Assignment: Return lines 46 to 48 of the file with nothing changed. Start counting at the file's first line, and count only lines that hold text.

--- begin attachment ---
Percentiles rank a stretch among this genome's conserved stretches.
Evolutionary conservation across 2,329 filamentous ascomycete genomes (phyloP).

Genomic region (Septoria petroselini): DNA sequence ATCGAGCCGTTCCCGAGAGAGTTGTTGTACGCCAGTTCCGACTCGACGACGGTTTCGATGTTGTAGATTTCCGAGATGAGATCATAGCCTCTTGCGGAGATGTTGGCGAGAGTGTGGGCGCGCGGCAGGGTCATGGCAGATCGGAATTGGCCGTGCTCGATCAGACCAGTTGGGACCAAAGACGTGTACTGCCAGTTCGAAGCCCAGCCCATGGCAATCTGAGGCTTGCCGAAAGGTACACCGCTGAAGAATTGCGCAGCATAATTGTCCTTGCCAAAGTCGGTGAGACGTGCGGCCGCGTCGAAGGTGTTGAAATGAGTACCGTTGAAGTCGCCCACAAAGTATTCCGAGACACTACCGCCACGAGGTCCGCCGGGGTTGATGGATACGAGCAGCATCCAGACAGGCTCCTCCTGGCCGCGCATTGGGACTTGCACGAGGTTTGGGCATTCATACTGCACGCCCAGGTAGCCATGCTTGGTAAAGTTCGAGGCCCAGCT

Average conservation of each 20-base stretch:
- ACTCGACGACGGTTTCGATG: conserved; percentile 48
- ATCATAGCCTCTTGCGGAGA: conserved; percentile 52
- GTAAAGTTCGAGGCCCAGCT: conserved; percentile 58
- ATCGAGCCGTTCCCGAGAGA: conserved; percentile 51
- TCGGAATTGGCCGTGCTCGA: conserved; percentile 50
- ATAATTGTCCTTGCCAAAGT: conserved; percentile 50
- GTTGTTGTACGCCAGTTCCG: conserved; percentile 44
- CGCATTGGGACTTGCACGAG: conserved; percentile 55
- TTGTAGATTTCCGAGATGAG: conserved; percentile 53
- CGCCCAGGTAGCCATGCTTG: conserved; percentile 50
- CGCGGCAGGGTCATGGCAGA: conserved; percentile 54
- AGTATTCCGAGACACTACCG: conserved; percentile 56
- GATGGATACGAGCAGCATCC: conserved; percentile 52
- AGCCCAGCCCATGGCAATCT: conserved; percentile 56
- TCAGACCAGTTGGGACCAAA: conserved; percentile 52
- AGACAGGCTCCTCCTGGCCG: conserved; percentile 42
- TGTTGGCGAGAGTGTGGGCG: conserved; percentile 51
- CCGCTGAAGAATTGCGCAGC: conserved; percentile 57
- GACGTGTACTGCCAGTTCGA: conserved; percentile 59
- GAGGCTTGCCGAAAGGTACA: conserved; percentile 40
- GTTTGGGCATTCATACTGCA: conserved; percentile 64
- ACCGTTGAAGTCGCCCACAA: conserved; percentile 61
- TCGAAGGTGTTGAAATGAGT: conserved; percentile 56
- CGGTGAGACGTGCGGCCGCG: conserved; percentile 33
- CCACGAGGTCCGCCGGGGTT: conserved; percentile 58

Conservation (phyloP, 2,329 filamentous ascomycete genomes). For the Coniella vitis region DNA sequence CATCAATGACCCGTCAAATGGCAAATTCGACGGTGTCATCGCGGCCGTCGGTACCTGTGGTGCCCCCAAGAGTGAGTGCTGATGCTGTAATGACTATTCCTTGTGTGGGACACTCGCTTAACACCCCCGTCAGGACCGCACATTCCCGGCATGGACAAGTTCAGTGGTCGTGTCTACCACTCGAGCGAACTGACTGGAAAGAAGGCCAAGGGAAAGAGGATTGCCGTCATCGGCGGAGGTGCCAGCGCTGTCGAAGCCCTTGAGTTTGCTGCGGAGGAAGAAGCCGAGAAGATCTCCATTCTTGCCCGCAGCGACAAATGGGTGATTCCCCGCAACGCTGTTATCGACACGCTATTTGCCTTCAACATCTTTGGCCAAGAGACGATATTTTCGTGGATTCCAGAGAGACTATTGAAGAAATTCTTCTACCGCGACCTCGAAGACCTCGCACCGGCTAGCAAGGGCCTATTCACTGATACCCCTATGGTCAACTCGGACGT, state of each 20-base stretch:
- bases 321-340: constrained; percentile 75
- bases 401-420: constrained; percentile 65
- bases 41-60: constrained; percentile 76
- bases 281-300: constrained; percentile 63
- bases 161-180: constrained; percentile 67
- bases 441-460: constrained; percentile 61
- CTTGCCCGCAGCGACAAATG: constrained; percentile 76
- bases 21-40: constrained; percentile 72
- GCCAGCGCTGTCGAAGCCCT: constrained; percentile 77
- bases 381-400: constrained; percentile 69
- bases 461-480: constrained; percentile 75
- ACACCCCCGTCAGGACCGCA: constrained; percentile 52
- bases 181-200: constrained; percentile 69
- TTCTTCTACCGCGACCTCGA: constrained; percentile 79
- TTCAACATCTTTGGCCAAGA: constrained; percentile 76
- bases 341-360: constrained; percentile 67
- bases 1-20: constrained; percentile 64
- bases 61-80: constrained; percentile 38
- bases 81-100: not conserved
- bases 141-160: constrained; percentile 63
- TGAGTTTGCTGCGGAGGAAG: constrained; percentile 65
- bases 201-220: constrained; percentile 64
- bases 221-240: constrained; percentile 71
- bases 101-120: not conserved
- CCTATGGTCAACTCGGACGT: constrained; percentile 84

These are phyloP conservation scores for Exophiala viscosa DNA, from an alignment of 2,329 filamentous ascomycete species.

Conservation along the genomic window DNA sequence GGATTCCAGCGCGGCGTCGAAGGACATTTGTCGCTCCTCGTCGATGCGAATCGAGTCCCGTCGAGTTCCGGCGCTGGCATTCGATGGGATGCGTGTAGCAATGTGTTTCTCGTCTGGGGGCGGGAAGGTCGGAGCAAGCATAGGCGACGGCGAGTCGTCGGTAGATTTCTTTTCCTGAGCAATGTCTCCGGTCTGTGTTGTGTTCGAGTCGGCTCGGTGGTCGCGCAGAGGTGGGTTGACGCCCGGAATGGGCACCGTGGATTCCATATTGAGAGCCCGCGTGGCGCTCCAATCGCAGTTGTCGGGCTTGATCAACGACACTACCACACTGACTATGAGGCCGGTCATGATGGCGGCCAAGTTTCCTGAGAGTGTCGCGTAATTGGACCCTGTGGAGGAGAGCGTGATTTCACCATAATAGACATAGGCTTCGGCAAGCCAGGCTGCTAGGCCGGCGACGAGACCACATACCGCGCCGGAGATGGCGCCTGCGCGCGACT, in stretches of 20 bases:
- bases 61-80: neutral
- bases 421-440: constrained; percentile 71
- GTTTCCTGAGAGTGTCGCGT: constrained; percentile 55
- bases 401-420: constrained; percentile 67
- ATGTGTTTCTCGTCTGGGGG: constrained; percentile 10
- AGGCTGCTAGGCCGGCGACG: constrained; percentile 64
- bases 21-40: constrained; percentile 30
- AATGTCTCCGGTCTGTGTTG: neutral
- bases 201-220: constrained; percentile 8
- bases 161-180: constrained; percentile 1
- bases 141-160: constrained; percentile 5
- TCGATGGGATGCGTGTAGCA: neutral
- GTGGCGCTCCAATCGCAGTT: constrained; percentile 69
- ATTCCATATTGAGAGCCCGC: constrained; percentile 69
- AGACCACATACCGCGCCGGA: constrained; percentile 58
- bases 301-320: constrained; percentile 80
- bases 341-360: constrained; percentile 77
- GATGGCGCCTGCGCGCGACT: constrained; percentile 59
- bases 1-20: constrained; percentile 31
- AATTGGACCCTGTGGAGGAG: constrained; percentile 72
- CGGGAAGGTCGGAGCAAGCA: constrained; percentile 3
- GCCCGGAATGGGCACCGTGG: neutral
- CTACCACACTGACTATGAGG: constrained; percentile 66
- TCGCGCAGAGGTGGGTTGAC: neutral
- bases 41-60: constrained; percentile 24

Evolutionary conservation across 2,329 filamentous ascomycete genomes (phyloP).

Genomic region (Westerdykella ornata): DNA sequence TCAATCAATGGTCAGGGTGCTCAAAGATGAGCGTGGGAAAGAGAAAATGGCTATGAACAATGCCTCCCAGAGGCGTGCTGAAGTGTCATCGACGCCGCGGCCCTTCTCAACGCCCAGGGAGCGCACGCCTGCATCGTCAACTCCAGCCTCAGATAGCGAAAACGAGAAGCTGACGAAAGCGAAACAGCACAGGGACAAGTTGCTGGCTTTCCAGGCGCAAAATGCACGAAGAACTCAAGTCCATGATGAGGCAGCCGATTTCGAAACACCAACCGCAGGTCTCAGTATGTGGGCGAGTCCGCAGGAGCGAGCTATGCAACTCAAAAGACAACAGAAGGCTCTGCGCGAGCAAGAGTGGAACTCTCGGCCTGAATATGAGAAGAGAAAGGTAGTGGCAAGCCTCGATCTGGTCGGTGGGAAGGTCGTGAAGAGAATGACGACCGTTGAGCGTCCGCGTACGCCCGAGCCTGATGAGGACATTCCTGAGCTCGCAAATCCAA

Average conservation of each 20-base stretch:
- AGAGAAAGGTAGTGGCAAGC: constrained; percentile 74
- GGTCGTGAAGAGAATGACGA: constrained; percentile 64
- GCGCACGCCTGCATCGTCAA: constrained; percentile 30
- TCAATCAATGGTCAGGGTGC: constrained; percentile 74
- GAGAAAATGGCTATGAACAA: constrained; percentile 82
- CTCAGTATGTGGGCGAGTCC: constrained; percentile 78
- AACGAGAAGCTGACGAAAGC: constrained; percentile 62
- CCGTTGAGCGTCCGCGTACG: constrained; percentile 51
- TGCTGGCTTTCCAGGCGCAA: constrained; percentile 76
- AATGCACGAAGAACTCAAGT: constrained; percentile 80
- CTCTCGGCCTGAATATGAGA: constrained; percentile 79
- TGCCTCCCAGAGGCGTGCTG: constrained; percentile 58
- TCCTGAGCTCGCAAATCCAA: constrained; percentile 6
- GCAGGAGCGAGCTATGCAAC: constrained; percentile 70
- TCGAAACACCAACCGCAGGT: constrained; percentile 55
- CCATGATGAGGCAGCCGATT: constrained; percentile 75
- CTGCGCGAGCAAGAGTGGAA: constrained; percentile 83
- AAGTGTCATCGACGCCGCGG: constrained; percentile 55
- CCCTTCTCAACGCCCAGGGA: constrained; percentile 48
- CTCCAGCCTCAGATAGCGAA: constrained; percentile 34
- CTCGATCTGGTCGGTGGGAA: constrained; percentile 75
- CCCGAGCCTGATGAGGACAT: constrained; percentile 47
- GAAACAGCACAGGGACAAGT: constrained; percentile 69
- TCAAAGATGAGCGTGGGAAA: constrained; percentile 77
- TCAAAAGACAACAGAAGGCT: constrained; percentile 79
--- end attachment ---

- bases 341-360: constrained; percentile 67
- bases 1-20: constrained; percentile 64
- bases 61-80: constrained; percentile 38